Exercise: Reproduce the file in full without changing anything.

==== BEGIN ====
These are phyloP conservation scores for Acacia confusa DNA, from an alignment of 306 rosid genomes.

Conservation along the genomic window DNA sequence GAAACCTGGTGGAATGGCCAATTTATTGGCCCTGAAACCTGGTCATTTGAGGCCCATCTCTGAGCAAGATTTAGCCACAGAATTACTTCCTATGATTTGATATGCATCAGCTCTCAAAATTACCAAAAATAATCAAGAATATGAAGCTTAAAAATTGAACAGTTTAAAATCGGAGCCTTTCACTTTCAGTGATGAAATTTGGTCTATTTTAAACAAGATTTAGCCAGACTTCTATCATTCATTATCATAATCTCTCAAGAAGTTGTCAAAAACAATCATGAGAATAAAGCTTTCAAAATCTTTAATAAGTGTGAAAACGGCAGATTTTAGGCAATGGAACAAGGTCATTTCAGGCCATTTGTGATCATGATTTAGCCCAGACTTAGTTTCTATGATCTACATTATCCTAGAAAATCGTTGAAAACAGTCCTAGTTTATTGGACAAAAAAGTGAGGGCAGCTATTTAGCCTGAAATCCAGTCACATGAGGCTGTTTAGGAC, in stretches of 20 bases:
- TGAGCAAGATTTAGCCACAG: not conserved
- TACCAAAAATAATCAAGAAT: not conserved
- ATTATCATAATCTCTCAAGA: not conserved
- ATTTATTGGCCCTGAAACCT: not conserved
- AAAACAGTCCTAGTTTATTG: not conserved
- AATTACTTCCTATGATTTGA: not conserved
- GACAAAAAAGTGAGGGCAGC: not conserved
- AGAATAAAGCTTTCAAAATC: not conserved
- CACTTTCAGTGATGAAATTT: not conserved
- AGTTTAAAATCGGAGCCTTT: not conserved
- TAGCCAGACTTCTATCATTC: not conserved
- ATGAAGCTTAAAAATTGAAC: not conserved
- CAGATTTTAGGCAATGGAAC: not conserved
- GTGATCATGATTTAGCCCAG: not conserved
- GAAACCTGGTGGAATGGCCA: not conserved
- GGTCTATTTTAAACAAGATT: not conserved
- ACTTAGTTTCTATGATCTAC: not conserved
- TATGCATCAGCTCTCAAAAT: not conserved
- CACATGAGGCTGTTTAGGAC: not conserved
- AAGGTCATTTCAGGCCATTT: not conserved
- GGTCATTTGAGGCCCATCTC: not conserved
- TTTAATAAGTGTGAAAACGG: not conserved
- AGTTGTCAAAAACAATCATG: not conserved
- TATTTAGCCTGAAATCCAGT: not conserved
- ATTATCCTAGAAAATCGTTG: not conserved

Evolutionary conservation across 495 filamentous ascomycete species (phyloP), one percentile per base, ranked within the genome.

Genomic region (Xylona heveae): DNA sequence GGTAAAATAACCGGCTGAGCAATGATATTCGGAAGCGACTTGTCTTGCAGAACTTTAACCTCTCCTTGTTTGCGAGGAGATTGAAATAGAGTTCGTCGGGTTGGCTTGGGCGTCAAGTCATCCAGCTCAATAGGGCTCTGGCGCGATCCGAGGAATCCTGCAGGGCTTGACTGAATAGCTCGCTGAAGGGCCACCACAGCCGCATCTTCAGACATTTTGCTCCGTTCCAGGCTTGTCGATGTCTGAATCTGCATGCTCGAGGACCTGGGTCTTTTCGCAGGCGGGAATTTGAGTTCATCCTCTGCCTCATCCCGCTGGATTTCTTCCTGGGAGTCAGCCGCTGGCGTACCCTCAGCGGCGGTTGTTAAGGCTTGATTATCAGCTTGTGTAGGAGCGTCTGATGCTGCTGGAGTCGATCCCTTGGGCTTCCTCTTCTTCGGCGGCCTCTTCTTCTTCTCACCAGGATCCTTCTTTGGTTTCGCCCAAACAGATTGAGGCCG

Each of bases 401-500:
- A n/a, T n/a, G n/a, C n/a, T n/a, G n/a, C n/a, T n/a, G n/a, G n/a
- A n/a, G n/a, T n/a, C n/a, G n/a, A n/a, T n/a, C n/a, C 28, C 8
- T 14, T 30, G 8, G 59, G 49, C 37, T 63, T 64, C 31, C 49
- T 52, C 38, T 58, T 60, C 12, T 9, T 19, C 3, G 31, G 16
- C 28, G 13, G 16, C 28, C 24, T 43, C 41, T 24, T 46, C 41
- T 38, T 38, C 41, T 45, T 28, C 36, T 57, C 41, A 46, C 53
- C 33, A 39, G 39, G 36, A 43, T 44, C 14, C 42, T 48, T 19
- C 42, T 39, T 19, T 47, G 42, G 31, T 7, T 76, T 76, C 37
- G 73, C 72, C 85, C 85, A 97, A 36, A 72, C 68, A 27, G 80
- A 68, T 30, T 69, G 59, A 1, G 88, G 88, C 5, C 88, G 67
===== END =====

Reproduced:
These are phyloP conservation scores for Acacia confusa DNA, from an alignment of 306 rosid genomes.

Conservation along the genomic window DNA sequence GAAACCTGGTGGAATGGCCAATTTATTGGCCCTGAAACCTGGTCATTTGAGGCCCATCTCTGAGCAAGATTTAGCCACAGAATTACTTCCTATGATTTGATATGCATCAGCTCTCAAAATTACCAAAAATAATCAAGAATATGAAGCTTAAAAATTGAACAGTTTAAAATCGGAGCCTTTCACTTTCAGTGATGAAATTTGGTCTATTTTAAACAAGATTTAGCCAGACTTCTATCATTCATTATCATAATCTCTCAAGAAGTTGTCAAAAACAATCATGAGAATAAAGCTTTCAAAATCTTTAATAAGTGTGAAAACGGCAGATTTTAGGCAATGGAACAAGGTCATTTCAGGCCATTTGTGATCATGATTTAGCCCAGACTTAGTTTCTATGATCTACATTATCCTAGAAAATCGTTGAAAACAGTCCTAGTTTATTGGACAAAAAAGTGAGGGCAGCTATTTAGCCTGAAATCCAGTCACATGAGGCTGTTTAGGAC, in stretches of 20 bases:
- TGAGCAAGATTTAGCCACAG: not conserved
- TACCAAAAATAATCAAGAAT: not conserved
- ATTATCATAATCTCTCAAGA: not conserved
- ATTTATTGGCCCTGAAACCT: not conserved
- AAAACAGTCCTAGTTTATTG: not conserved
- AATTACTTCCTATGATTTGA: not conserved
- GACAAAAAAGTGAGGGCAGC: not conserved
- AGAATAAAGCTTTCAAAATC: not conserved
- CACTTTCAGTGATGAAATTT: not conserved
- AGTTTAAAATCGGAGCCTTT: not conserved
- TAGCCAGACTTCTATCATTC: not conserved
- ATGAAGCTTAAAAATTGAAC: not conserved
- CAGATTTTAGGCAATGGAAC: not conserved
- GTGATCATGATTTAGCCCAG: not conserved
- GAAACCTGGTGGAATGGCCA: not conserved
- GGTCTATTTTAAACAAGATT: not conserved
- ACTTAGTTTCTATGATCTAC: not conserved
- TATGCATCAGCTCTCAAAAT: not conserved
- CACATGAGGCTGTTTAGGAC: not conserved
- AAGGTCATTTCAGGCCATTT: not conserved
- GGTCATTTGAGGCCCATCTC: not conserved
- TTTAATAAGTGTGAAAACGG: not conserved
- AGTTGTCAAAAACAATCATG: not conserved
- TATTTAGCCTGAAATCCAGT: not conserved
- ATTATCCTAGAAAATCGTTG: not conserved

Evolutionary conservation across 495 filamentous ascomycete species (phyloP), one percentile per base, ranked within the genome.

Genomic region (Xylona heveae): DNA sequence GGTAAAATAACCGGCTGAGCAATGATATTCGGAAGCGACTTGTCTTGCAGAACTTTAACCTCTCCTTGTTTGCGAGGAGATTGAAATAGAGTTCGTCGGGTTGGCTTGGGCGTCAAGTCATCCAGCTCAATAGGGCTCTGGCGCGATCCGAGGAATCCTGCAGGGCTTGACTGAATAGCTCGCTGAAGGGCCACCACAGCCGCATCTTCAGACATTTTGCTCCGTTCCAGGCTTGTCGATGTCTGAATCTGCATGCTCGAGGACCTGGGTCTTTTCGCAGGCGGGAATTTGAGTTCATCCTCTGCCTCATCCCGCTGGATTTCTTCCTGGGAGTCAGCCGCTGGCGTACCCTCAGCGGCGGTTGTTAAGGCTTGATTATCAGCTTGTGTAGGAGCGTCTGATGCTGCTGGAGTCGATCCCTTGGGCTTCCTCTTCTTCGGCGGCCTCTTCTTCTTCTCACCAGGATCCTTCTTTGGTTTCGCCCAAACAGATTGAGGCCG

Each of bases 401-500:
- A n/a, T n/a, G n/a, C n/a, T n/a, G n/a, C n/a, T n/a, G n/a, G n/a
- A n/a, G n/a, T n/a, C n/a, G n/a, A n/a, T n/a, C n/a, C 28, C 8
- T 14, T 30, G 8, G 59, G 49, C 37, T 63, T 64, C 31, C 49
- T 52, C 38, T 58, T 60, C 12, T 9, T 19, C 3, G 31, G 16
- C 28, G 13, G 16, C 28, C 24, T 43, C 41, T 24, T 46, C 41
- T 38, T 38, C 41, T 45, T 28, C 36, T 57, C 41, A 46, C 53
- C 33, A 39, G 39, G 36, A 43, T 44, C 14, C 42, T 48, T 19
- C 42, T 39, T 19, T 47, G 42, G 31, T 7, T 76, T 76, C 37
- G 73, C 72, C 85, C 85, A 97, A 36, A 72, C 68, A 27, G 80
- A 68, T 30, T 69, G 59, A 1, G 88, G 88, C 5, C 88, G 67